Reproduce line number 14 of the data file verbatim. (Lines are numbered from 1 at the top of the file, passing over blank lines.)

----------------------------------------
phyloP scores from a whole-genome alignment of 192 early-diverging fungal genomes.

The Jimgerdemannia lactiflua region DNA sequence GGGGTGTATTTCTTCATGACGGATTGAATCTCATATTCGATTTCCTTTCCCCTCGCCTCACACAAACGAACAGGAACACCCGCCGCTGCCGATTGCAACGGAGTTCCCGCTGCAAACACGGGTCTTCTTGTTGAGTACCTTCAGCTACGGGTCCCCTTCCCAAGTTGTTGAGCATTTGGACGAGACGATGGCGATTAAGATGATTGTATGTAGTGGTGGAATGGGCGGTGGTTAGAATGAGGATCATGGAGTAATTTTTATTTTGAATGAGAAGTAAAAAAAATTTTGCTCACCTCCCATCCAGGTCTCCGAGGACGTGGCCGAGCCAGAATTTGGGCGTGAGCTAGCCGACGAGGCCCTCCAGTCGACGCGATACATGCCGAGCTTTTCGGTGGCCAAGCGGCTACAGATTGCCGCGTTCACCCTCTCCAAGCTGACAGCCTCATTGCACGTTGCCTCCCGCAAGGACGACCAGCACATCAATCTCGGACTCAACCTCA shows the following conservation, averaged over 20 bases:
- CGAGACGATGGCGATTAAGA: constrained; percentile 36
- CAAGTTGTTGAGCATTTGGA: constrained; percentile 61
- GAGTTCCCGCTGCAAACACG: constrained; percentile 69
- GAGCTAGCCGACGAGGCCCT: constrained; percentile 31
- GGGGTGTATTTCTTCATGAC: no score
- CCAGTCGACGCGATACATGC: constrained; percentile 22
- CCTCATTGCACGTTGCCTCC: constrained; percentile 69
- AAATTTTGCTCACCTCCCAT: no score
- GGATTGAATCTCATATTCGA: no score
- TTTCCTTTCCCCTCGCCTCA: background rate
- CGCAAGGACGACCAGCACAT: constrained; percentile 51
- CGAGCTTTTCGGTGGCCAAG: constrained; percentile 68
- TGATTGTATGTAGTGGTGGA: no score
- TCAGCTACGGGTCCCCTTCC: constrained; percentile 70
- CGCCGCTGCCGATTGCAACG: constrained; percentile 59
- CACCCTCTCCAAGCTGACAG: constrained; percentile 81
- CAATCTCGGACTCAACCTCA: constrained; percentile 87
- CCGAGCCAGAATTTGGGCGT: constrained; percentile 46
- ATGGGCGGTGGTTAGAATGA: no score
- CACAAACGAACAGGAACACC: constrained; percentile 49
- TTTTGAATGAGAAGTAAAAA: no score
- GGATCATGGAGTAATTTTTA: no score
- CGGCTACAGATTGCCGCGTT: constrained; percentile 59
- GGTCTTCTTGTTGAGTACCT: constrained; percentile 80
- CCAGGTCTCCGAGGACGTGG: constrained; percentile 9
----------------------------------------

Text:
- CGAGCTTTTCGGTGGCCAAG: constrained; percentile 68